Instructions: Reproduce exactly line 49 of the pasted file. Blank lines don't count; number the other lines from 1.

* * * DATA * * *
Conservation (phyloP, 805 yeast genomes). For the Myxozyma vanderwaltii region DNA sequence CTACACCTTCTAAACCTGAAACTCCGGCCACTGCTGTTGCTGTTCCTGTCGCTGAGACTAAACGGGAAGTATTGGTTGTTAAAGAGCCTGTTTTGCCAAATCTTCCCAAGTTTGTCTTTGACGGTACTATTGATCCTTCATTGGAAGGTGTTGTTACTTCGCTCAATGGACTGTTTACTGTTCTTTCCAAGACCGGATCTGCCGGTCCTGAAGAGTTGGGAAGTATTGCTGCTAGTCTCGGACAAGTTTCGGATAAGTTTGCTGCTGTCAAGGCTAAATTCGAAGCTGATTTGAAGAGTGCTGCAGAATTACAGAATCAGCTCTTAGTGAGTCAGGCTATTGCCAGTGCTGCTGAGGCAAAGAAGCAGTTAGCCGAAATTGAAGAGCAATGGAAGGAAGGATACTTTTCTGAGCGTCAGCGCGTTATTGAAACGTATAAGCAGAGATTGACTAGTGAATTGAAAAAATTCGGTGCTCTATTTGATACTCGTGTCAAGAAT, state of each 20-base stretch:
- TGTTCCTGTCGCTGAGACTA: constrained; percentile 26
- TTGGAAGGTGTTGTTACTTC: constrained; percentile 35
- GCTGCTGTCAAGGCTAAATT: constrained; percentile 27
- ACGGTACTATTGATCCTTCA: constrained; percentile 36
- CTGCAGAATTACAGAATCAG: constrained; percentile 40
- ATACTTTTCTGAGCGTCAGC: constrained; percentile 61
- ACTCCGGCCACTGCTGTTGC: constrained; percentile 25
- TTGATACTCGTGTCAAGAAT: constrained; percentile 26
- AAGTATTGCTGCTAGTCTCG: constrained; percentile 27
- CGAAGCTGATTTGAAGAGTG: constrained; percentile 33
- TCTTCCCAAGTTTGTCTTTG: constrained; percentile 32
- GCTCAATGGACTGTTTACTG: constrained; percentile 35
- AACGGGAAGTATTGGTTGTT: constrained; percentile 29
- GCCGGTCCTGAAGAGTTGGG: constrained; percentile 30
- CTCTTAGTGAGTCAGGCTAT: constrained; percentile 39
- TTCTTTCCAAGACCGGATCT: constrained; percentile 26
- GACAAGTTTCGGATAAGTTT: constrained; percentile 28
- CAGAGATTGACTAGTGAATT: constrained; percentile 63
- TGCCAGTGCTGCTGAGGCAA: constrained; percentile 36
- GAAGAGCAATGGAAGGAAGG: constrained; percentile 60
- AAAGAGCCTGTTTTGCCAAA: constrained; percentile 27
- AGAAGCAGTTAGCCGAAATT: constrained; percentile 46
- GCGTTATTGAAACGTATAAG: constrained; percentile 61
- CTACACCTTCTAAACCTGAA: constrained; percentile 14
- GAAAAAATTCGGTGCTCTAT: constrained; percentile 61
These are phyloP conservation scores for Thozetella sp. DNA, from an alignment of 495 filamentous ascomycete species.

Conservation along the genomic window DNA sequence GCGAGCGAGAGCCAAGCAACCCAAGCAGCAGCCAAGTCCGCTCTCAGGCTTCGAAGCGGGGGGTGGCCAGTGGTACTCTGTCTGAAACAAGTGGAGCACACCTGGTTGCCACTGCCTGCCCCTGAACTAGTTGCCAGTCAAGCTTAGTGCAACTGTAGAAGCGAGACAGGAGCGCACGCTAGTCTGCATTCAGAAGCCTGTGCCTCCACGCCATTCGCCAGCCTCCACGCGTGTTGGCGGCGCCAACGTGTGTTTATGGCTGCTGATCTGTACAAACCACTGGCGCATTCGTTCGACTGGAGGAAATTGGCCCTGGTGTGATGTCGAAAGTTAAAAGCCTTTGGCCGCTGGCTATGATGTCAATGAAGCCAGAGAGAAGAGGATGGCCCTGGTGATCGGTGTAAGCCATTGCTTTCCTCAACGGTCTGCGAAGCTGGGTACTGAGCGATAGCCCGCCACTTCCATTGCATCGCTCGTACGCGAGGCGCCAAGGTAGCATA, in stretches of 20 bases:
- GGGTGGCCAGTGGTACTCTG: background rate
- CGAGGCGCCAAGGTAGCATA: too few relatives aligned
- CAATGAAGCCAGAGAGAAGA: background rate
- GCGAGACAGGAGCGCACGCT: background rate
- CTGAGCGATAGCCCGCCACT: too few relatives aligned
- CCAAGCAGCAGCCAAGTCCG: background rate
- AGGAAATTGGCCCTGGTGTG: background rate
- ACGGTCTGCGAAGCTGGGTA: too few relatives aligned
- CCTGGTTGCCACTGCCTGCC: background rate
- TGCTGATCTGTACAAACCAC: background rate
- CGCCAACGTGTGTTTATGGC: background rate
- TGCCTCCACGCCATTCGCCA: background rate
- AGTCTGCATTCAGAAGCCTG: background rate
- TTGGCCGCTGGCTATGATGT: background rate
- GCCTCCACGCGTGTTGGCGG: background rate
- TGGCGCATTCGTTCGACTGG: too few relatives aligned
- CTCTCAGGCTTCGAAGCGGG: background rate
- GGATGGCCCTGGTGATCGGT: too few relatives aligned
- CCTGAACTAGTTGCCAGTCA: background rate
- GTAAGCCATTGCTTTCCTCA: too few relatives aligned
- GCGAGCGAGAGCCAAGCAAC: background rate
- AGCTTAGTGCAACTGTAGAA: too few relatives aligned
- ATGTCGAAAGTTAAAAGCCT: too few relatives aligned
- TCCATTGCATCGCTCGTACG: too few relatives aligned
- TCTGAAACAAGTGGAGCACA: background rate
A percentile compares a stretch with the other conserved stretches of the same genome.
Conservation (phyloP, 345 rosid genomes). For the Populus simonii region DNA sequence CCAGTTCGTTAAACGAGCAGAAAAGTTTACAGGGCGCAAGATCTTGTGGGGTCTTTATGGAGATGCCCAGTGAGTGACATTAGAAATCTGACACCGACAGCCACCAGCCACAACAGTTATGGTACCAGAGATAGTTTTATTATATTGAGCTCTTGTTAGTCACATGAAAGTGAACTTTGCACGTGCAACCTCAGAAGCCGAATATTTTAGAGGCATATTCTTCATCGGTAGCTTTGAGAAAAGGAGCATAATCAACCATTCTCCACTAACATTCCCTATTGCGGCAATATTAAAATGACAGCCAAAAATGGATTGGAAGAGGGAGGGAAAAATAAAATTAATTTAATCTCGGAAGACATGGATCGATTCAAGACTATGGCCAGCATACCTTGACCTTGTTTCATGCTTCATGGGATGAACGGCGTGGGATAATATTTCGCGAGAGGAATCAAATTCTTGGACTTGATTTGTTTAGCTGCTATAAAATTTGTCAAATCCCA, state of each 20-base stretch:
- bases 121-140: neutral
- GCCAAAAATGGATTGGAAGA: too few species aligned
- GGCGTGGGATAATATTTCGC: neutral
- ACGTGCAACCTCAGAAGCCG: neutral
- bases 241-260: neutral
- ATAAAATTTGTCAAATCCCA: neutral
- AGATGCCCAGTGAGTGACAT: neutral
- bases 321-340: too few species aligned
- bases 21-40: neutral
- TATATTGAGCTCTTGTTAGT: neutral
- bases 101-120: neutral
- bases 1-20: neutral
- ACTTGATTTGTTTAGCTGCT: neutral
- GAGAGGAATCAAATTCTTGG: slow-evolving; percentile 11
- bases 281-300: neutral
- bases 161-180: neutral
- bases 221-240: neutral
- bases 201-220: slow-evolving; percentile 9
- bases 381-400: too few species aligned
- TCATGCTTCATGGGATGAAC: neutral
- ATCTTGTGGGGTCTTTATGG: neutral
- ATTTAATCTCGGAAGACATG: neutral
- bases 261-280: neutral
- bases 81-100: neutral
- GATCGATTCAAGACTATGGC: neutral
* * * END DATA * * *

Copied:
- GCGAGCGAGAGCCAAGCAAC: background rate